World War I
Arthur Cottee

The Cottee family have lived in the village of Stock for at least five generations. Arthur had five sisters and seven brothers and nearly 100 years ago they lived in the Bakehouse, near the Paddocks and the Hoop Public House.
In February 1916, Arthur Cottee joined up. He joined the Army Service Corps as a private, service number 156169. He came from an old established Stock family, one that still has roots in the village today. He joined up at Chelmsford aged 19 years and 7 months. He displayed a typical physique for the time, being 5 ft 4 in tall and weighing in at 114lbs. According to his attestation papers he was physically good, so it makes you wonder how he would size up with his peers today. By trade, Arthur was a motor mechanic and so it was appropriate that he went into the motor transport section. The family business was baking, so there is a question over the response he gave when he joined up.
He left from Southampton to go war 3rd April 1916 and was attached to the 83rd Siege Battery Royal Garrison Artillery. He disembarked two days later in Le Havre. The 83rd was attached to the Third Army, and consisted of a 12-inch railway howitzer battery of 2 guns. Although the British Army was the most mechanised of all in the Great War, it still relied largely on horse power for the transportation of supplies, guns, ammunition and men. A total of 435 ASC Horse Transport Companies existed at some time in the war. ASC Motor Transport Depot Companies filled a variety of administrative, recruitment, induction, training and re-supply roles. Base Depots were located in the United Kingdom or at the port of entry to a theatre of war in Arthur’s case Le Havre. Advanced Depots were located further up the lines of communication.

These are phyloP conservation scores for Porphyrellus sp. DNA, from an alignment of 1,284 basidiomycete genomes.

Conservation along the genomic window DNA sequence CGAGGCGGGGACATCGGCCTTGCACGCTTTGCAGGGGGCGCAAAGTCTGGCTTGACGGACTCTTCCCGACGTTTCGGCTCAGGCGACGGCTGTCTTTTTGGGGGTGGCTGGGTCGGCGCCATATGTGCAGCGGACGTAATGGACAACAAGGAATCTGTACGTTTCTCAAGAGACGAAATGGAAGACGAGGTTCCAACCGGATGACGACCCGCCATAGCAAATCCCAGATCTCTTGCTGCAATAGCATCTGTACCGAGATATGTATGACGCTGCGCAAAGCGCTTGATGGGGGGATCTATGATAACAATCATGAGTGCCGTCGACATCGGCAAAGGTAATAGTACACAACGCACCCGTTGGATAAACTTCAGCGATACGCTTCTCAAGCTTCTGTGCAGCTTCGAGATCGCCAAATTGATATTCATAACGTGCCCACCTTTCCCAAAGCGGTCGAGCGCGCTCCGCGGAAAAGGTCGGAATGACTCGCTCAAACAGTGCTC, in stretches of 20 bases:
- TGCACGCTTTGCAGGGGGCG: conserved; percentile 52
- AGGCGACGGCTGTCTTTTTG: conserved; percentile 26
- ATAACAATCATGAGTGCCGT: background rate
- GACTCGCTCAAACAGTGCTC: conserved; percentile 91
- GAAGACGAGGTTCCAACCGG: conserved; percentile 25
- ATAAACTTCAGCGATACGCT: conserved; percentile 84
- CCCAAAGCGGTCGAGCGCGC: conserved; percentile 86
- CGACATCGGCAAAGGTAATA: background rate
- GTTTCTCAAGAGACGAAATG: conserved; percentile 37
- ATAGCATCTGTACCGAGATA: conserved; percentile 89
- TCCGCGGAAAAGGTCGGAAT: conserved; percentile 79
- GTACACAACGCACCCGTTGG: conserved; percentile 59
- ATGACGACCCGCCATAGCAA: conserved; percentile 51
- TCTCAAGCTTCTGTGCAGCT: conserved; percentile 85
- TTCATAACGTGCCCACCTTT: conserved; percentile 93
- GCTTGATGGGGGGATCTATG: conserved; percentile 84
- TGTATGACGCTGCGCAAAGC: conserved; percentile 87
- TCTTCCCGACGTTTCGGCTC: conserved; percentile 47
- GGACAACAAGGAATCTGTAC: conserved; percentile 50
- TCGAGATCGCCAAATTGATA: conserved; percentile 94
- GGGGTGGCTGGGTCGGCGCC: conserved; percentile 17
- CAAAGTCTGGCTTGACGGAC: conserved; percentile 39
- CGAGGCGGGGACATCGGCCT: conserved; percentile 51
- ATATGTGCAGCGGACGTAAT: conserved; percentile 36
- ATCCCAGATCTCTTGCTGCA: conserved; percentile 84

Arthur was moved a month after being with the Siege Battery, to the ASC Repair shop, and from here he was continually on the move. On the 31st May 1917, he was confined to barracks for seven days, his charge was loitering during work hours. There is no doubt that the ASC were extremely hard worked, the war was the first chance for real mechanised actions. Inevitably machines break and re supply of units is imperative. Arthur qualified for leave 21st Sept 1917, but had to return by 1st October. For many leave was too short tog et home from France, and for some there was no leave.
When he returned he moved from unit to unit in repair shops and at one stage was attached to the Second Army signal company Royal Engineers. He had a varied war experience in the two years he was in France, and it is often forgotten that the ASC, or Ally Slopers Cavalry was a huge army in itself with well over 400,000 men, with an extremely high casualty rate.
In the end Arthur made it back from the war and lived into his 80s. When he came back he went into baking until the 1950s and then moved to out of the village. He played cricket for Stock and one story that went round about him was, that on match days he would begin his bread round, play cricket and then resume it afterwards!
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